With retailers under pressure to meet increasing health and safety standards, it’s no surprise that many of our food & products are coming into contact with Ultraviolet (UV) radiation which is gradually becoming common as a cost effective method of reducing or eliminating pathogens
Ultraviolet wavelengths are classified into three general areas: UV-A, UV-B and UV-C. These can be used in numerous processes which respond to the different wavelengths. For example, UV-A has been used for years as the most effective way to cure or ‘dry’ inks in the printing industry, whereas UV-C has been used to disinfect drinking water, air & surfaces. The ultraviolet radiation created by UV is harmful to micro-organisms; it is effective in destroying the nucleic acids in these organisms leaving them unable to perform vital cellular functions.
UV disinfection has been used in hospitals & water treatment facilities for decades and recently mobile UV systems are being used to disinfect a patient’s room following the cleaning process. Tests on a number of pathogens have proven to achieve a 99.9999% disinfection rate in less than 5 minutes. These pathogens require a much higher UV dosage for deactivation in contrast to the relatively weak Ebola virus, which is susceptible to high-levels of ultraviolet germicidal light.
UV-C has also been used in the food & beverage industry as a pathogen reducer. Prompted by the risks of micro-organisms such as E.coli in contaminated foods, the FDA issued a rule called HACCD which requires certain treatment methods to be used in the production of juices, ciders and other produce. It is a very effective method, proven to reduce or eliminate E.coli, Salmonella, Listeria and other bacteria and it takes very little time to work, in some cases taking only 24 seconds to treat 4,000 litres of juice.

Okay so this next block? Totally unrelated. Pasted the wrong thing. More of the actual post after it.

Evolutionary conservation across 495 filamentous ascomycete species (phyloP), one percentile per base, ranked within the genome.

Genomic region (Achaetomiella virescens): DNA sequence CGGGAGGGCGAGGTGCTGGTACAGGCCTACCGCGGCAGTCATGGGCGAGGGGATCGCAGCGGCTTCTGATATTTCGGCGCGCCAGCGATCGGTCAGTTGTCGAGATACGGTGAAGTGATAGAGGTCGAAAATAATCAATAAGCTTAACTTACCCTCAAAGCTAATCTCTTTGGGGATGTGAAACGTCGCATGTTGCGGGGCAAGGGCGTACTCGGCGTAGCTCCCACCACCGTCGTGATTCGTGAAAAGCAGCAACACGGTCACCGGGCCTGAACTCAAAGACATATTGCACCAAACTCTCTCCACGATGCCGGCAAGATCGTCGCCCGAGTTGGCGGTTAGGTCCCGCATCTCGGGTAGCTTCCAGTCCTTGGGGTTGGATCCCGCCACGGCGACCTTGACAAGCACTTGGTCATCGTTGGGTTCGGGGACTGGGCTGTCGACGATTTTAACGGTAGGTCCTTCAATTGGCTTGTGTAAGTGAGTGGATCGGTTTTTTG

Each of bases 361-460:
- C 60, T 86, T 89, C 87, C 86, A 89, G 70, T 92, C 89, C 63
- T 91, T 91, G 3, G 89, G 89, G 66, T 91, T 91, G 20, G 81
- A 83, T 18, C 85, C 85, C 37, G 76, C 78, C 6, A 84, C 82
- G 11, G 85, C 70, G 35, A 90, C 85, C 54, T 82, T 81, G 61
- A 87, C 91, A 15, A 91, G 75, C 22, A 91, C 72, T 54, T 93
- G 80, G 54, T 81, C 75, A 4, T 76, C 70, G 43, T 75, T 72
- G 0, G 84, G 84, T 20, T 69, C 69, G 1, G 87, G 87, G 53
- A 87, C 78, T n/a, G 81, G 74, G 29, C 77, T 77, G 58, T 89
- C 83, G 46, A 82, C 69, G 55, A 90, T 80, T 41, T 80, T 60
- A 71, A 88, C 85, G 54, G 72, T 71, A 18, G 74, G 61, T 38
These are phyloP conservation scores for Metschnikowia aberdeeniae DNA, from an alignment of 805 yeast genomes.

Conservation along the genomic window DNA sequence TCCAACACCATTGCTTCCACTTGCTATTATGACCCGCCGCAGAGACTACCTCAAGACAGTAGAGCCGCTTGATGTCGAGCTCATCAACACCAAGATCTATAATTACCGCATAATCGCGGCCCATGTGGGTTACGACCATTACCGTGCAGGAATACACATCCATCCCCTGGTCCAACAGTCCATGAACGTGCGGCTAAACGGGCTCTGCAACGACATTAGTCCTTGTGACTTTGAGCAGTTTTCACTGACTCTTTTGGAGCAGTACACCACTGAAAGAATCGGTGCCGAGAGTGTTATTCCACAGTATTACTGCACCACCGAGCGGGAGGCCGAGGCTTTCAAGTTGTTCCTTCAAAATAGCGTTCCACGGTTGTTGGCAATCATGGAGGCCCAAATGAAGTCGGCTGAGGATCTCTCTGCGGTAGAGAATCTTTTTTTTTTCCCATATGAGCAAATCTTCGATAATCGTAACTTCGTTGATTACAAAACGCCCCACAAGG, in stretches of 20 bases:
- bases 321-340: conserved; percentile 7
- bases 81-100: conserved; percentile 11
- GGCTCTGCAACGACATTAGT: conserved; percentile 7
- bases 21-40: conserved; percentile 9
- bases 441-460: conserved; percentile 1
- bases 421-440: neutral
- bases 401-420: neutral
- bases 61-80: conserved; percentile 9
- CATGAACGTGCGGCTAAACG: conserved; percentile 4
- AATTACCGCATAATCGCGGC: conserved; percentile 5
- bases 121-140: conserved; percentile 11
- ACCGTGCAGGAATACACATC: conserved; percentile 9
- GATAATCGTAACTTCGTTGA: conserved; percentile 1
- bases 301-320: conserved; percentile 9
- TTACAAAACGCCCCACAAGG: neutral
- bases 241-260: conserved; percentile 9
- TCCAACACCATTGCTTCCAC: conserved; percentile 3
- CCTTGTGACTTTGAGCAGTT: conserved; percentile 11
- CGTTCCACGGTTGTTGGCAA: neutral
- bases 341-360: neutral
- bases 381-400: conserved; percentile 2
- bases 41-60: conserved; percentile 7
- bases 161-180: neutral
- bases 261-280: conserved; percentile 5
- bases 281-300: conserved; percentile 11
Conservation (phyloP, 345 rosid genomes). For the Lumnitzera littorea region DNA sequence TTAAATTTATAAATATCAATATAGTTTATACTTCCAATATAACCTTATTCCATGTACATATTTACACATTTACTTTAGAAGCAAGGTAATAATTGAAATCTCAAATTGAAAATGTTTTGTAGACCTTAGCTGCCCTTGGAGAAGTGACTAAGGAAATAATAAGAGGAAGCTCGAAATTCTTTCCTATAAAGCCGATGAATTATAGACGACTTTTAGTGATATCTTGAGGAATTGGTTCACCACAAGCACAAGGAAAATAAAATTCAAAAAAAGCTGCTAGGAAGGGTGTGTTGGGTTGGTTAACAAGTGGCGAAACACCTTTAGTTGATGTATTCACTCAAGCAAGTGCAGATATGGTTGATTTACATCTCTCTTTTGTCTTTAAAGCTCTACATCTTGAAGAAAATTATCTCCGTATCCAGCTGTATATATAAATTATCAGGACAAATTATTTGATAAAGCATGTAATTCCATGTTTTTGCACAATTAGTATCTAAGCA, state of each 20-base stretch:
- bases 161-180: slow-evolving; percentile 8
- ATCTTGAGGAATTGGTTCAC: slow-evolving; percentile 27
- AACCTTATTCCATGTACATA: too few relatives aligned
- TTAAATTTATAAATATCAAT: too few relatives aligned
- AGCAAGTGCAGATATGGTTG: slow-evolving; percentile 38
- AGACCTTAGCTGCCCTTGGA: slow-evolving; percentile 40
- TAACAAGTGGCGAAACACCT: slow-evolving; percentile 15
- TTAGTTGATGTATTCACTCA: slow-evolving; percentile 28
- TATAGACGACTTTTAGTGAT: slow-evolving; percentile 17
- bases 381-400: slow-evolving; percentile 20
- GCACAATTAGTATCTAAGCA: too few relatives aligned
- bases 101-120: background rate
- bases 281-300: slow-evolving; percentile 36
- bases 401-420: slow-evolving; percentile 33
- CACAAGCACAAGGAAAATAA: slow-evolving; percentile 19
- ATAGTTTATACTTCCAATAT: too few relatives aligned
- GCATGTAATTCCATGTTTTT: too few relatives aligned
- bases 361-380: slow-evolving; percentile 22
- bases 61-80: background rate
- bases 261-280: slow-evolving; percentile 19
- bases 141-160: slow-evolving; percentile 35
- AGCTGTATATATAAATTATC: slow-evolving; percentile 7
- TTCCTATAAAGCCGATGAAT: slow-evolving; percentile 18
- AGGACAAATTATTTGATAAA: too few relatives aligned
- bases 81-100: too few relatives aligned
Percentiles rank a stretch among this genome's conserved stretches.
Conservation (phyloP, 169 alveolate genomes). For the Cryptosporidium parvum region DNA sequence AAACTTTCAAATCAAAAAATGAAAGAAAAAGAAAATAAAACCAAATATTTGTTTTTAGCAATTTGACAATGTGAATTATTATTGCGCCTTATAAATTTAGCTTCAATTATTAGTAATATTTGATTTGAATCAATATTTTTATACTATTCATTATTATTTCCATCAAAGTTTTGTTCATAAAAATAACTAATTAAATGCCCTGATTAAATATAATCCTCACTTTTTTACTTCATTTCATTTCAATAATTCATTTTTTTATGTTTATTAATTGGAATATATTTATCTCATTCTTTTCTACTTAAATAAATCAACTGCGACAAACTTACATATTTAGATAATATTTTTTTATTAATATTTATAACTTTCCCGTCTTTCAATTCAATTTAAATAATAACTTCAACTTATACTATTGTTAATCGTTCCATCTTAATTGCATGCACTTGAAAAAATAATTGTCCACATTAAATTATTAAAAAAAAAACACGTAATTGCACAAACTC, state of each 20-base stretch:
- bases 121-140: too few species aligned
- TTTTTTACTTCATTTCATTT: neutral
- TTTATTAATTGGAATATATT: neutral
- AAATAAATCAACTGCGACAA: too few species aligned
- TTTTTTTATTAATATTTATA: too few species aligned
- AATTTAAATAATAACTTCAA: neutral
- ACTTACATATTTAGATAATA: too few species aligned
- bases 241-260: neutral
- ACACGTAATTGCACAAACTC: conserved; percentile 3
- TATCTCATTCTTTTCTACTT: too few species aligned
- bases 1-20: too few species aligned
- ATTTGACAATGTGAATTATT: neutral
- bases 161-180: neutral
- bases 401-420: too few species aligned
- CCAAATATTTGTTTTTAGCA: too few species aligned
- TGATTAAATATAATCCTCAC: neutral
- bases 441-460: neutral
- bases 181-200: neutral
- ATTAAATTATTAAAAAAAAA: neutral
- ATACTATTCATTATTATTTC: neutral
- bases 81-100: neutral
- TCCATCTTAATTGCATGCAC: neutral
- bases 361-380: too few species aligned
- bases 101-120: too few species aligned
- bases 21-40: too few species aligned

The continued research and development into UV applications in this area has seen an increase in its use and progress has meant that even opaque liquids, such as milk, which previously couldn’t be penetrated by UV light are now being treated in this way. With UV applications proven to be perfectly safe and having significant benefits to both the producer and the produce itself, the future certainly seems very bright for UV.